No introduction required for the Empire State Building, likely the most famous office building in the world. Already an icon and a historic landmark, it is also becoming a symbol of the future, thanks to a showcase renovation that overhauled the bones of the 88-year-old structure, and ongoing efforts to implement ULI’s Tenant Energy Optimization Program (TEOP), the focus of a half-day event in that building in July.
According to U.S. Census Bureau estimates, the population of Washington, D.C., topped 700,000 residents last year, the first time since 1975. But the Metropolitan Washington Council of Governments estimates a shortfall of more than 200,000 housing units by 2025 to meet the projected job growth and transportation system performance in the urban core of the D.C. region. A ULI Washington Impact Task Force report addressed two main barriers to opportunities for supply growth and attainability: navigating the entitlement and approval processes, as well as gaining community acceptance through engagement and participation.
In many American downtown areas and commercial centers, improvement districts are used as tools for revitalization, placemaking, and economic development. They improve the street presence and provide important marketing services for local businesses. But what if they could tackle larger infrastructure needs? Better yet, what if commercial real estate owners and investors could attract billions of public dollars and, in the process, create a new way to build roads, interchanges, and other important projects?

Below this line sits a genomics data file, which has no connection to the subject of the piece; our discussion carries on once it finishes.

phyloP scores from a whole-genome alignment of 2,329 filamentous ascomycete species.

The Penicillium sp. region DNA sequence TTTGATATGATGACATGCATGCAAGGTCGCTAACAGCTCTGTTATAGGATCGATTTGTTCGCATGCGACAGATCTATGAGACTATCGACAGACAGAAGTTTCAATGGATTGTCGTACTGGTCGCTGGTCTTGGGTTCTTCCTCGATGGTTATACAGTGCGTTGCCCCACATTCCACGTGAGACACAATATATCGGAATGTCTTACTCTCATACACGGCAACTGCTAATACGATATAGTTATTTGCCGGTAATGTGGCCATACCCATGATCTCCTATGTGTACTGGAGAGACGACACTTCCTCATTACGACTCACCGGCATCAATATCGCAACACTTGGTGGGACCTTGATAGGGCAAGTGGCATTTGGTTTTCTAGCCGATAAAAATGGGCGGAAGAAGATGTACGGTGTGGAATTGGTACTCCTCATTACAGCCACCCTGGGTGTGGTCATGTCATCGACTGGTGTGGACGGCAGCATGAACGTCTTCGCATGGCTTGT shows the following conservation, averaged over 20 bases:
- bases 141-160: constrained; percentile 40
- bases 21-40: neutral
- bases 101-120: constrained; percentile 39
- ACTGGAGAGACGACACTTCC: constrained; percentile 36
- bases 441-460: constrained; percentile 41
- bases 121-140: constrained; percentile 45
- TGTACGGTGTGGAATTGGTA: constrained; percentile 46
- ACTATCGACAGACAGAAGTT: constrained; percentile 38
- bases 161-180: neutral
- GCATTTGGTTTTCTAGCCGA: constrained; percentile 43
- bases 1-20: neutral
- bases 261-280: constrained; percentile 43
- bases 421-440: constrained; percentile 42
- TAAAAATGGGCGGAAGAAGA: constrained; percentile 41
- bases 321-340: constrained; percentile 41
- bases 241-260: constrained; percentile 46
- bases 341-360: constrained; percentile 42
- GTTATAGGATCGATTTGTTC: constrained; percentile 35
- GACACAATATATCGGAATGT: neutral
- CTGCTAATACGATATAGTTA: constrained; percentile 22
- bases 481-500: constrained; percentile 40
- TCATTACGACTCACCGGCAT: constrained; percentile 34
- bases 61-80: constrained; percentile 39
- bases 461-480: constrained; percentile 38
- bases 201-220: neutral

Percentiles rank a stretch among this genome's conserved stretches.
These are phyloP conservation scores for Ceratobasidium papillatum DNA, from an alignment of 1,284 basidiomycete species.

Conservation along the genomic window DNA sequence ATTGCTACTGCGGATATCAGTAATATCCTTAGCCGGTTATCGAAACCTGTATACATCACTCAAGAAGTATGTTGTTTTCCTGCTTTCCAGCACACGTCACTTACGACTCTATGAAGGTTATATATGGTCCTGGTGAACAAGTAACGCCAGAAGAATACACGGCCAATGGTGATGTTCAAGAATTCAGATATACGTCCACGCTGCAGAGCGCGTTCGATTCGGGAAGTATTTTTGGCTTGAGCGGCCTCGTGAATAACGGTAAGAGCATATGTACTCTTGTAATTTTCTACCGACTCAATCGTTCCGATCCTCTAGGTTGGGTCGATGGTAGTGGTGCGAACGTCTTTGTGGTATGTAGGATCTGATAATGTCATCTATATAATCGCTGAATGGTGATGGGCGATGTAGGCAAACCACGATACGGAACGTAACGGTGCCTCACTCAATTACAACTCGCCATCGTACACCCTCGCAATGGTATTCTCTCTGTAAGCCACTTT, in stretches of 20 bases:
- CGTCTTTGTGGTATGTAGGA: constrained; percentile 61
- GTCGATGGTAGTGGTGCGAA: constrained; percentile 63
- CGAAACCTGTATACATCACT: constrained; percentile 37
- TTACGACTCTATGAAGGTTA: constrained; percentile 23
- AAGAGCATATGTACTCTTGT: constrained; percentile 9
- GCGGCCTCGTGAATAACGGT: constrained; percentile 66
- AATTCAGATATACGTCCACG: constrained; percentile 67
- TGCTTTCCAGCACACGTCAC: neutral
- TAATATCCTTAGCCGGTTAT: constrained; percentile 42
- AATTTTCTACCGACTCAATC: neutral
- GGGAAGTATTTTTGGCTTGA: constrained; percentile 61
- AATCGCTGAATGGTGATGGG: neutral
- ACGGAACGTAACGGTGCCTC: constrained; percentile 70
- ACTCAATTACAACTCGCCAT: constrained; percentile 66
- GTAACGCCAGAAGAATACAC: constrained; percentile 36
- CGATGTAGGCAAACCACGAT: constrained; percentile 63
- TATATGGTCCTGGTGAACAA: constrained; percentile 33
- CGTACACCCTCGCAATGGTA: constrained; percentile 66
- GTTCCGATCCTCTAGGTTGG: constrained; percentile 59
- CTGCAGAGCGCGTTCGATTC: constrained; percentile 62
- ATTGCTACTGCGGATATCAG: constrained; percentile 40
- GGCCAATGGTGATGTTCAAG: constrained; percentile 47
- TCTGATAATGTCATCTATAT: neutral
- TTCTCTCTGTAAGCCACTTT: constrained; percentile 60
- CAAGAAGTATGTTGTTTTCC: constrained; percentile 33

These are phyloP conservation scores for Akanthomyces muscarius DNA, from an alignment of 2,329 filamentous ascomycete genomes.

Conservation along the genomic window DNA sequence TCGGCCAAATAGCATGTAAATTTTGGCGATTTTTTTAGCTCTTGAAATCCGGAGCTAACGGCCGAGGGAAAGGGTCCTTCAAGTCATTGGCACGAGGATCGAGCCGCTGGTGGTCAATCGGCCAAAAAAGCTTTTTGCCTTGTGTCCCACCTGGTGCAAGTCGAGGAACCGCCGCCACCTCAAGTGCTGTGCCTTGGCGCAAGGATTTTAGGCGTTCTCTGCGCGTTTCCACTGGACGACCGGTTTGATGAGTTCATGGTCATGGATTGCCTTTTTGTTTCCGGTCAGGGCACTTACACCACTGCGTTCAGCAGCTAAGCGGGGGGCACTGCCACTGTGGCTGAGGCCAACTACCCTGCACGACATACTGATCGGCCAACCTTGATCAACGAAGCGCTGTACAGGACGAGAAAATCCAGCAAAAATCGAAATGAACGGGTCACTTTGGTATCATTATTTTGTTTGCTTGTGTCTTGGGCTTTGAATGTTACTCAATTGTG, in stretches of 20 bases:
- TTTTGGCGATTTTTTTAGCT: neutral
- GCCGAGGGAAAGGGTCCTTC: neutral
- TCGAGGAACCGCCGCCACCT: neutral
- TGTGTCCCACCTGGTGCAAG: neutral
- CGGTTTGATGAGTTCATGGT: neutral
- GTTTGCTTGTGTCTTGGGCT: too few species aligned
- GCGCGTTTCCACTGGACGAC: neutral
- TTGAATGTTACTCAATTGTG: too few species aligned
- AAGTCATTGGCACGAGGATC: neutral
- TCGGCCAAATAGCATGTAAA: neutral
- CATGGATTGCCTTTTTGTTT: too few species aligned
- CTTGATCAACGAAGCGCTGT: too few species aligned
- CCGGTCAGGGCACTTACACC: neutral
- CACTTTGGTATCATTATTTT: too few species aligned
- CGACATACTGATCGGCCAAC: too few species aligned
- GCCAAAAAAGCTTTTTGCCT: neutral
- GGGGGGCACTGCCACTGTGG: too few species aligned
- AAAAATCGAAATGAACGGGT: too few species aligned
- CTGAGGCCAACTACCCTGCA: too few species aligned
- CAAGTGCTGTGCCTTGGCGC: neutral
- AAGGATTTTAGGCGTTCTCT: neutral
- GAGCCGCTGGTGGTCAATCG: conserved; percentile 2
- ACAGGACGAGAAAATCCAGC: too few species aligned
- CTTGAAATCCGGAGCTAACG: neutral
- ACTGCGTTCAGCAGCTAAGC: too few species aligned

Wise choices in fixtures, finishes, and functions may draw guests’ attention.
How are tourism trends shaking up the real estate industry?
A technology expert speaking at ULI Europe’s Real Estate Forum in Copenhagen in June described the evolving best practices for using sensors to enhance building management and tenant satisfaction.
The evolution of the workplace is being driven by changing demands and the power of big data, said speakers representing developers, designers, futurists, and millennials at the 2019 ULI Asia Pacific Summit in Shanghai.
The InterContinental Shanghai Wonderland Hotel in China’s Songjiang District, near Shanghai, appears modest when approached from ground level because only two storeys project above ground and green roofs help them blend into the surrounding greenery. But when guests step inside, they see the dramatic construction, attached to the rock like a hanging garden.
Transportation demand management policies that require access to travel options as part of the development process can be highly effective in the creation of communities that provide mixed-use, higher-density development without increasing traffic congestion, according to a new ULI publication.
A lot of thought and hard work go into making a place look like it could not have appeared anywhere else.